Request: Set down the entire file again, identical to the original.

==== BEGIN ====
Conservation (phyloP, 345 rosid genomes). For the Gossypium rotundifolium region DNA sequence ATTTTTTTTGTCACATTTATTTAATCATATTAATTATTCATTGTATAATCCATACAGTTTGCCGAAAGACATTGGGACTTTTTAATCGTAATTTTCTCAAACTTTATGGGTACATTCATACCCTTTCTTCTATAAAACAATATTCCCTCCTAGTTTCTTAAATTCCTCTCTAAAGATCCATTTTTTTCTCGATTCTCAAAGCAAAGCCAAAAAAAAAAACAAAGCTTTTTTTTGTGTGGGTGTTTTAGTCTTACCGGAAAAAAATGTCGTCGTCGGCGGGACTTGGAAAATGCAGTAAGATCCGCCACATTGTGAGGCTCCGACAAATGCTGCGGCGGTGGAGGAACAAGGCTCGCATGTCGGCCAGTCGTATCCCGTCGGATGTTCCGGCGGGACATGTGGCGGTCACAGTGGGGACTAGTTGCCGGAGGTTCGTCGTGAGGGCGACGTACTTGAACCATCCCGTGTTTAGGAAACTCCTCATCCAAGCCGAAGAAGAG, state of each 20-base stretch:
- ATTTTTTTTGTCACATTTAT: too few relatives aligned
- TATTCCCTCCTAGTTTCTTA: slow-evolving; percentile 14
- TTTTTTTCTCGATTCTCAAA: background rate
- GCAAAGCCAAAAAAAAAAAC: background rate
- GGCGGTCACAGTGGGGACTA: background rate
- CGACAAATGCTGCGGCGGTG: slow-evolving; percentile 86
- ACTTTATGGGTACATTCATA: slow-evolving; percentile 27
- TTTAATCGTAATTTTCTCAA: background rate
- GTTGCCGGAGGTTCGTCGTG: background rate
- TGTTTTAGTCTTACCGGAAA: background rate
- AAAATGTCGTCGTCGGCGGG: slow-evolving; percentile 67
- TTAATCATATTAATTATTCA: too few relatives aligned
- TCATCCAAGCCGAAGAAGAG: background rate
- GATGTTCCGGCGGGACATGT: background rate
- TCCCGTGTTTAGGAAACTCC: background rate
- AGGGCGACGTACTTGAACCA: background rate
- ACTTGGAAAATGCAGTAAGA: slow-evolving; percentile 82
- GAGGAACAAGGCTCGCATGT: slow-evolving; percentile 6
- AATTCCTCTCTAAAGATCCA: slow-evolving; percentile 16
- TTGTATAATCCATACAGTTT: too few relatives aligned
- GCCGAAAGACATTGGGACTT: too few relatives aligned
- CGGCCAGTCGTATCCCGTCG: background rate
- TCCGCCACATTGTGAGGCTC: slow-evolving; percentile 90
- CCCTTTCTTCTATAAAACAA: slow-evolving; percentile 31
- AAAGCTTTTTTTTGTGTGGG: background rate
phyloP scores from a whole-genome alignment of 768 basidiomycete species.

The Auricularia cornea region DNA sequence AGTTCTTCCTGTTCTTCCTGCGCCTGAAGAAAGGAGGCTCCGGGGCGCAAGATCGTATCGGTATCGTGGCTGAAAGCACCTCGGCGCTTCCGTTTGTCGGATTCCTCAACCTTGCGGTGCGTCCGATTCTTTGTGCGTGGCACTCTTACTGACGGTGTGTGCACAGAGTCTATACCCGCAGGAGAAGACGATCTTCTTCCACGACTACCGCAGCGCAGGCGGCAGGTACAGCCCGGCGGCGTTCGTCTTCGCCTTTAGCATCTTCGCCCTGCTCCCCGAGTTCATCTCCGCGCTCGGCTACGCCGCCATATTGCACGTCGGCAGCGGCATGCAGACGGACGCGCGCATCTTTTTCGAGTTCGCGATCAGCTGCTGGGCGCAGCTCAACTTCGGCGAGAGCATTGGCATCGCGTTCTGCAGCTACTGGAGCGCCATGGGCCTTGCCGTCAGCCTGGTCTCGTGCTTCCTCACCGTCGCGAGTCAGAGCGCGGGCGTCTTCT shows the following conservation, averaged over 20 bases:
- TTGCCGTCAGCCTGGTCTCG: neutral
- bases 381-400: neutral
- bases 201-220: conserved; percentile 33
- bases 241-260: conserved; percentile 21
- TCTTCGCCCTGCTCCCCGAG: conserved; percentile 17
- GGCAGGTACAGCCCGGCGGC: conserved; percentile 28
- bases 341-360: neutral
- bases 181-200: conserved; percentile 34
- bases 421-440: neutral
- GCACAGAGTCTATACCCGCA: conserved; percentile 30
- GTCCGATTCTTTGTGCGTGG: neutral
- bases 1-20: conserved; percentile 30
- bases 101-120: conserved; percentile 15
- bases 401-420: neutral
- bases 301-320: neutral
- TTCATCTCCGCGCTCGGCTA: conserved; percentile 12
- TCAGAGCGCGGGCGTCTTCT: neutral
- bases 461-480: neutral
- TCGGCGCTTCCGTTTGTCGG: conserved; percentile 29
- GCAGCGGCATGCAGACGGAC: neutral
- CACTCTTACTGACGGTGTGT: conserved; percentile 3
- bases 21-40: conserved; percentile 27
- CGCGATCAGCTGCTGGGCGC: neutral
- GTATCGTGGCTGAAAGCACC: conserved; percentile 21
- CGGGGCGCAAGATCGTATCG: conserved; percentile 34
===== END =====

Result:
Conservation (phyloP, 345 rosid genomes). For the Gossypium rotundifolium region DNA sequence ATTTTTTTTGTCACATTTATTTAATCATATTAATTATTCATTGTATAATCCATACAGTTTGCCGAAAGACATTGGGACTTTTTAATCGTAATTTTCTCAAACTTTATGGGTACATTCATACCCTTTCTTCTATAAAACAATATTCCCTCCTAGTTTCTTAAATTCCTCTCTAAAGATCCATTTTTTTCTCGATTCTCAAAGCAAAGCCAAAAAAAAAAACAAAGCTTTTTTTTGTGTGGGTGTTTTAGTCTTACCGGAAAAAAATGTCGTCGTCGGCGGGACTTGGAAAATGCAGTAAGATCCGCCACATTGTGAGGCTCCGACAAATGCTGCGGCGGTGGAGGAACAAGGCTCGCATGTCGGCCAGTCGTATCCCGTCGGATGTTCCGGCGGGACATGTGGCGGTCACAGTGGGGACTAGTTGCCGGAGGTTCGTCGTGAGGGCGACGTACTTGAACCATCCCGTGTTTAGGAAACTCCTCATCCAAGCCGAAGAAGAG, state of each 20-base stretch:
- ATTTTTTTTGTCACATTTAT: too few relatives aligned
- TATTCCCTCCTAGTTTCTTA: slow-evolving; percentile 14
- TTTTTTTCTCGATTCTCAAA: background rate
- GCAAAGCCAAAAAAAAAAAC: background rate
- GGCGGTCACAGTGGGGACTA: background rate
- CGACAAATGCTGCGGCGGTG: slow-evolving; percentile 86
- ACTTTATGGGTACATTCATA: slow-evolving; percentile 27
- TTTAATCGTAATTTTCTCAA: background rate
- GTTGCCGGAGGTTCGTCGTG: background rate
- TGTTTTAGTCTTACCGGAAA: background rate
- AAAATGTCGTCGTCGGCGGG: slow-evolving; percentile 67
- TTAATCATATTAATTATTCA: too few relatives aligned
- TCATCCAAGCCGAAGAAGAG: background rate
- GATGTTCCGGCGGGACATGT: background rate
- TCCCGTGTTTAGGAAACTCC: background rate
- AGGGCGACGTACTTGAACCA: background rate
- ACTTGGAAAATGCAGTAAGA: slow-evolving; percentile 82
- GAGGAACAAGGCTCGCATGT: slow-evolving; percentile 6
- AATTCCTCTCTAAAGATCCA: slow-evolving; percentile 16
- TTGTATAATCCATACAGTTT: too few relatives aligned
- GCCGAAAGACATTGGGACTT: too few relatives aligned
- CGGCCAGTCGTATCCCGTCG: background rate
- TCCGCCACATTGTGAGGCTC: slow-evolving; percentile 90
- CCCTTTCTTCTATAAAACAA: slow-evolving; percentile 31
- AAAGCTTTTTTTTGTGTGGG: background rate
phyloP scores from a whole-genome alignment of 768 basidiomycete species.

The Auricularia cornea region DNA sequence AGTTCTTCCTGTTCTTCCTGCGCCTGAAGAAAGGAGGCTCCGGGGCGCAAGATCGTATCGGTATCGTGGCTGAAAGCACCTCGGCGCTTCCGTTTGTCGGATTCCTCAACCTTGCGGTGCGTCCGATTCTTTGTGCGTGGCACTCTTACTGACGGTGTGTGCACAGAGTCTATACCCGCAGGAGAAGACGATCTTCTTCCACGACTACCGCAGCGCAGGCGGCAGGTACAGCCCGGCGGCGTTCGTCTTCGCCTTTAGCATCTTCGCCCTGCTCCCCGAGTTCATCTCCGCGCTCGGCTACGCCGCCATATTGCACGTCGGCAGCGGCATGCAGACGGACGCGCGCATCTTTTTCGAGTTCGCGATCAGCTGCTGGGCGCAGCTCAACTTCGGCGAGAGCATTGGCATCGCGTTCTGCAGCTACTGGAGCGCCATGGGCCTTGCCGTCAGCCTGGTCTCGTGCTTCCTCACCGTCGCGAGTCAGAGCGCGGGCGTCTTCT shows the following conservation, averaged over 20 bases:
- TTGCCGTCAGCCTGGTCTCG: neutral
- bases 381-400: neutral
- bases 201-220: conserved; percentile 33
- bases 241-260: conserved; percentile 21
- TCTTCGCCCTGCTCCCCGAG: conserved; percentile 17
- GGCAGGTACAGCCCGGCGGC: conserved; percentile 28
- bases 341-360: neutral
- bases 181-200: conserved; percentile 34
- bases 421-440: neutral
- GCACAGAGTCTATACCCGCA: conserved; percentile 30
- GTCCGATTCTTTGTGCGTGG: neutral
- bases 1-20: conserved; percentile 30
- bases 101-120: conserved; percentile 15
- bases 401-420: neutral
- bases 301-320: neutral
- TTCATCTCCGCGCTCGGCTA: conserved; percentile 12
- TCAGAGCGCGGGCGTCTTCT: neutral
- bases 461-480: neutral
- TCGGCGCTTCCGTTTGTCGG: conserved; percentile 29
- GCAGCGGCATGCAGACGGAC: neutral
- CACTCTTACTGACGGTGTGT: conserved; percentile 3
- bases 21-40: conserved; percentile 27
- CGCGATCAGCTGCTGGGCGC: neutral
- GTATCGTGGCTGAAAGCACC: conserved; percentile 21
- CGGGGCGCAAGATCGTATCG: conserved; percentile 34